Laparoscopic Radical Cystectomy and Urinary Diversion with Handport Assistance
Radical cystectomy is the standard of care for muscle invasive bladder cancer in the United States. Since the first reported simple laparoscopic cystectomy in 1992, multiple authors have reported on the use of laparoscopy for radical cystectomy (1). Gill et al. reported the first two cases of laparoscopic radical cystoprostatectomy with ileal conduit done completely intracorporeally in 2000 (2). A case report documented the use of the hand-assisted laparoscopic (HAL) technique for radical cystectomy with ileal conduit construction extracorpeally through the hand port for the first time (3). Since the first reported HAL cystectomy, two series reports for HAL cystectomy included seven and eight patients (4,5). Taylor et al. demonstrated in a prospective, non-randomized comparison that HAL cystectomy resulted in less blood loss (637 vs. 957 cc, p=0.23), decreased postoperative pain (31 vs. 149 mg morphine, p=0.01), shorter hospital stays (6.4 vs. 9.8 days, p=0.06) and decreased time to resumption of a regular diet (4.5 vs. 7.9 days, p=0.05) compared to open cystectomy. The immediate oncologic outcomes appear comparable in most laparoscopic cystectomy series, but long-term results are not available.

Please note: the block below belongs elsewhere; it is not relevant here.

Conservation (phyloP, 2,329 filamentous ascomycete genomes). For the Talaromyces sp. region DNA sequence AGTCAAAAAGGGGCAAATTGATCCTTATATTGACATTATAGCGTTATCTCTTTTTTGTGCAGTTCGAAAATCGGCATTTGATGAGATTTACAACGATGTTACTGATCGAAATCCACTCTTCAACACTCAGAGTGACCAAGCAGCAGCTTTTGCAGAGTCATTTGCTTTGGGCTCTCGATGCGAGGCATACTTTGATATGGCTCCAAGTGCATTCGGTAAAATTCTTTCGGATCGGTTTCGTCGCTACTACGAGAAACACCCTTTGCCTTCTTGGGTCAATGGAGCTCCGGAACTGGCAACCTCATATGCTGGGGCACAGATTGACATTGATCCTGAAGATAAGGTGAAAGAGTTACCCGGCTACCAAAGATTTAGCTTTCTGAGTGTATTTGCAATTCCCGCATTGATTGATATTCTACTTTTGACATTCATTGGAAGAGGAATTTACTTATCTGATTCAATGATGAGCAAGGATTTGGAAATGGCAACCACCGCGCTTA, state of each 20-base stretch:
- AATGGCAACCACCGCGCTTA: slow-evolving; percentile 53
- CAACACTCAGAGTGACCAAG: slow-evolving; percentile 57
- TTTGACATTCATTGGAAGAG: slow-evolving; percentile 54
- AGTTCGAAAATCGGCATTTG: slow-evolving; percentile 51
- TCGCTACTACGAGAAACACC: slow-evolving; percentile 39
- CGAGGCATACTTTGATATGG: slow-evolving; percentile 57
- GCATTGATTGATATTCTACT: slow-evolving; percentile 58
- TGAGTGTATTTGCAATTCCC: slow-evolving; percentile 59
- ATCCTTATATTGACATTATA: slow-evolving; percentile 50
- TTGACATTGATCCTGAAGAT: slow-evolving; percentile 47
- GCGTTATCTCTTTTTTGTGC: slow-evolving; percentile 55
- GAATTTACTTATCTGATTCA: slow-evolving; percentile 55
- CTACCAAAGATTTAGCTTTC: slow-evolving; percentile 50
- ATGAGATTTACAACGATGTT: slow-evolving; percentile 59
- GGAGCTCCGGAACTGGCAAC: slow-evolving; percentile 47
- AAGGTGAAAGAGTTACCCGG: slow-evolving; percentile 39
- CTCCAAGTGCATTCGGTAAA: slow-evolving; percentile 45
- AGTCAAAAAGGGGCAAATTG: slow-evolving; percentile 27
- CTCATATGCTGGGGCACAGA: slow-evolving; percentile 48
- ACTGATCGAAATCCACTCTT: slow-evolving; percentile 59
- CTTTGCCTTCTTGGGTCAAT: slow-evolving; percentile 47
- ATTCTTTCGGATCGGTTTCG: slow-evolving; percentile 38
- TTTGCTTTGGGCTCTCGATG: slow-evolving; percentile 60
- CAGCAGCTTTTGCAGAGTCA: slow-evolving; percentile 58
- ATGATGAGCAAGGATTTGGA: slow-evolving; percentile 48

KeywordsRadical Cystectomy Ileal Conduit Muscle Invasive Bladder Cancer Laparoscopic Port Open Radical Cystectomy
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